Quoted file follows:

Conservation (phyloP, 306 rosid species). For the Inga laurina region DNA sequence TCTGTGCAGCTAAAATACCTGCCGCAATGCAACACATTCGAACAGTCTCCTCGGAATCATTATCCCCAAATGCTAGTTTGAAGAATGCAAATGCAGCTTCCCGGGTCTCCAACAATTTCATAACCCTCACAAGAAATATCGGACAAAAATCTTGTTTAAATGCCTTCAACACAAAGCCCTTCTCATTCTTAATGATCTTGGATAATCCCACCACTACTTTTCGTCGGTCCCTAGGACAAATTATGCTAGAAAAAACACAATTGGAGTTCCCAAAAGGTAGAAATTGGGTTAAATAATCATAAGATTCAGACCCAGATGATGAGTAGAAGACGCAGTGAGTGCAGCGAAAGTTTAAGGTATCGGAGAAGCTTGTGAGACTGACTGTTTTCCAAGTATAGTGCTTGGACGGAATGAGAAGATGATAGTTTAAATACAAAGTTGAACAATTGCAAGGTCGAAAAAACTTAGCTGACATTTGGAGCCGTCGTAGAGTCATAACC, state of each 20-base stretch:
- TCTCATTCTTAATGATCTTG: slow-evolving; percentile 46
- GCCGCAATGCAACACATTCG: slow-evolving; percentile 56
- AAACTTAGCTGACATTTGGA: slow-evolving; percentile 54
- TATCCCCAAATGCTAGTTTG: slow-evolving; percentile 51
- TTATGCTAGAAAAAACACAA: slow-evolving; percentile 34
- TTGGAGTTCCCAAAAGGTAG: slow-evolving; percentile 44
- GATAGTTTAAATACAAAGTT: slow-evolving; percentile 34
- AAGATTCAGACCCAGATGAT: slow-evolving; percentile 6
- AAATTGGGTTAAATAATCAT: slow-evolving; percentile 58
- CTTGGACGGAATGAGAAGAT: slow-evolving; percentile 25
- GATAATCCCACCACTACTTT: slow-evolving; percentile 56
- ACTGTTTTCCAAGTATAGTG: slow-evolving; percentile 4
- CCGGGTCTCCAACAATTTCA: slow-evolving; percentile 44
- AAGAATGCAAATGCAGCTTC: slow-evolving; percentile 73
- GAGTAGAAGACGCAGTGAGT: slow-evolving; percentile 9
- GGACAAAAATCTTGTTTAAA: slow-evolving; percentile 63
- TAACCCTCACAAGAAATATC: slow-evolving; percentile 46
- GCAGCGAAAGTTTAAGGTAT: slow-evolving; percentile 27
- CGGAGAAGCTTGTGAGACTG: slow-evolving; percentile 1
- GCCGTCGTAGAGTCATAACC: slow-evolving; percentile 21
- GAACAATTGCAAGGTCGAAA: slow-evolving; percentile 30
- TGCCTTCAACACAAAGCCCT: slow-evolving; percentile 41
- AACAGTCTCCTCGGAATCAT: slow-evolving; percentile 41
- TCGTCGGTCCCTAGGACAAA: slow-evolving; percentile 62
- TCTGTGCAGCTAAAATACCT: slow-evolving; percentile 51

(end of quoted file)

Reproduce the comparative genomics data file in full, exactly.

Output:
Conservation (phyloP, 306 rosid species). For the Inga laurina region DNA sequence TCTGTGCAGCTAAAATACCTGCCGCAATGCAACACATTCGAACAGTCTCCTCGGAATCATTATCCCCAAATGCTAGTTTGAAGAATGCAAATGCAGCTTCCCGGGTCTCCAACAATTTCATAACCCTCACAAGAAATATCGGACAAAAATCTTGTTTAAATGCCTTCAACACAAAGCCCTTCTCATTCTTAATGATCTTGGATAATCCCACCACTACTTTTCGTCGGTCCCTAGGACAAATTATGCTAGAAAAAACACAATTGGAGTTCCCAAAAGGTAGAAATTGGGTTAAATAATCATAAGATTCAGACCCAGATGATGAGTAGAAGACGCAGTGAGTGCAGCGAAAGTTTAAGGTATCGGAGAAGCTTGTGAGACTGACTGTTTTCCAAGTATAGTGCTTGGACGGAATGAGAAGATGATAGTTTAAATACAAAGTTGAACAATTGCAAGGTCGAAAAAACTTAGCTGACATTTGGAGCCGTCGTAGAGTCATAACC, state of each 20-base stretch:
- TCTCATTCTTAATGATCTTG: slow-evolving; percentile 46
- GCCGCAATGCAACACATTCG: slow-evolving; percentile 56
- AAACTTAGCTGACATTTGGA: slow-evolving; percentile 54
- TATCCCCAAATGCTAGTTTG: slow-evolving; percentile 51
- TTATGCTAGAAAAAACACAA: slow-evolving; percentile 34
- TTGGAGTTCCCAAAAGGTAG: slow-evolving; percentile 44
- GATAGTTTAAATACAAAGTT: slow-evolving; percentile 34
- AAGATTCAGACCCAGATGAT: slow-evolving; percentile 6
- AAATTGGGTTAAATAATCAT: slow-evolving; percentile 58
- CTTGGACGGAATGAGAAGAT: slow-evolving; percentile 25
- GATAATCCCACCACTACTTT: slow-evolving; percentile 56
- ACTGTTTTCCAAGTATAGTG: slow-evolving; percentile 4
- CCGGGTCTCCAACAATTTCA: slow-evolving; percentile 44
- AAGAATGCAAATGCAGCTTC: slow-evolving; percentile 73
- GAGTAGAAGACGCAGTGAGT: slow-evolving; percentile 9
- GGACAAAAATCTTGTTTAAA: slow-evolving; percentile 63
- TAACCCTCACAAGAAATATC: slow-evolving; percentile 46
- GCAGCGAAAGTTTAAGGTAT: slow-evolving; percentile 27
- CGGAGAAGCTTGTGAGACTG: slow-evolving; percentile 1
- GCCGTCGTAGAGTCATAACC: slow-evolving; percentile 21
- GAACAATTGCAAGGTCGAAA: slow-evolving; percentile 30
- TGCCTTCAACACAAAGCCCT: slow-evolving; percentile 41
- AACAGTCTCCTCGGAATCAT: slow-evolving; percentile 41
- TCGTCGGTCCCTAGGACAAA: slow-evolving; percentile 62
- TCTGTGCAGCTAAAATACCT: slow-evolving; percentile 51